Singing No matter what the distance / It doesn’t make a difference / If you can’t see that light anymore, Sloan Struble (a.k.a Dayglow) on “Woah Man” examines the empowering act of letting go of the mental constraints holding one back. The third single off Dayglow’s upcoming second album, Harmony House (May 21), off Struble’s Very Nice Records.
Channeling a more levitous ‘80s vibe, “Woah Man” still gets its message across in chorus You’ve really gotta let this go, man / ‘Cause if you wanna keep on growing / You’ve gotta leave some things behind / You’ve gotta step out of that mind. Following singles “Close To You,” a synth-driven dance around the artist’s own self doubt, and “Something,” exploring the harsh and mentally challenging dichotomy between the digital world and real life, Dayglow is not afraid to address some of the negative shreds constantly influencing humanity, and impacting his own development.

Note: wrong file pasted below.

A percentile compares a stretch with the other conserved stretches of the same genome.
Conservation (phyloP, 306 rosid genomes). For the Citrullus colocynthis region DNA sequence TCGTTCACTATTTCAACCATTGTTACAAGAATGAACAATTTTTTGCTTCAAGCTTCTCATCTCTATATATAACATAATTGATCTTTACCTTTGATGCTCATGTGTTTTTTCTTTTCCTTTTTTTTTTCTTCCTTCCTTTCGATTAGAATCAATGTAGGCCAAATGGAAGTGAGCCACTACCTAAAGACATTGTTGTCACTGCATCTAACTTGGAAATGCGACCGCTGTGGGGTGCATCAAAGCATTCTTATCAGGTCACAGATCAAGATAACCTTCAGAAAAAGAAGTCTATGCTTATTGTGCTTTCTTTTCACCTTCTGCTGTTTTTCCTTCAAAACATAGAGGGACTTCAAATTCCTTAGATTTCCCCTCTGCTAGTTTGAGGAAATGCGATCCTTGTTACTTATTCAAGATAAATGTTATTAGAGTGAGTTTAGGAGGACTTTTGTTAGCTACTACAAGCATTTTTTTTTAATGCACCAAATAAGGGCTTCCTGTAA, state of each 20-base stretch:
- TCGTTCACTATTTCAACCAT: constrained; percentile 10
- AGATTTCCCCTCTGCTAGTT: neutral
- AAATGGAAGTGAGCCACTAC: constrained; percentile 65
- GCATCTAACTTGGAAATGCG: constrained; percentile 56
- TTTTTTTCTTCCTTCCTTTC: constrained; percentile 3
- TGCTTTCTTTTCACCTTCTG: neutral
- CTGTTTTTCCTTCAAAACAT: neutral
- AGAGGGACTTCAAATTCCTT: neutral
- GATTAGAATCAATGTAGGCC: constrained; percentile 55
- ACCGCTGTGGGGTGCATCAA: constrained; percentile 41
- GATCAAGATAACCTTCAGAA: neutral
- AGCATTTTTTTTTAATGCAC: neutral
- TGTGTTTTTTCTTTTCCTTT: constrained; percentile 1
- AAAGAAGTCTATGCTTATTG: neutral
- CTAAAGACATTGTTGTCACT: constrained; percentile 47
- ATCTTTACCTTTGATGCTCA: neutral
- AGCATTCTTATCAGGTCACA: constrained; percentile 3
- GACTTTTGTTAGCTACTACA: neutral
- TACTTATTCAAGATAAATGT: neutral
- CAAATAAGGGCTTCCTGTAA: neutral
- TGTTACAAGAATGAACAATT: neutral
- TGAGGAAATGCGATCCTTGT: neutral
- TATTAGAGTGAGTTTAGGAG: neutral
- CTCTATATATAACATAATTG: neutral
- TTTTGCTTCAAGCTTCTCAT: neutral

Born and raised in Texas, the 21-year-old Struble, who wrote the first Harmony House single, “Medicine,” in his dorm room, still writes, records produces, and mixes all of his music out of his bedroom. “I tried to compose these songs in a way that you could just sit down at a piano and play them,” he says. “That’s the sign of a good song, when it can live on its own musically.”
Initially, Struble admits that Harmony House started as an imaginary sitcom in his head. After writing new music, following his 2019 debut Fuzzybrain, he found himself gravitating toward more piano-driven soft rock of the ’70s and ’80s—whilst binging on the TV sitcom Cheers. “At the very beginning,” says Struble, “I was writing a soundtrack to a sitcom that doesn’t exist.”
For Struble, who eventually left university to pursue music full time, Harmony House is a deeper exploration of his own growth and coping with, and adjusting to, changes.
“Harmony House is about dealing with change and realizing that change is ok,” says Struble, “that everything changes and it doesn’t have to be overwhelming.”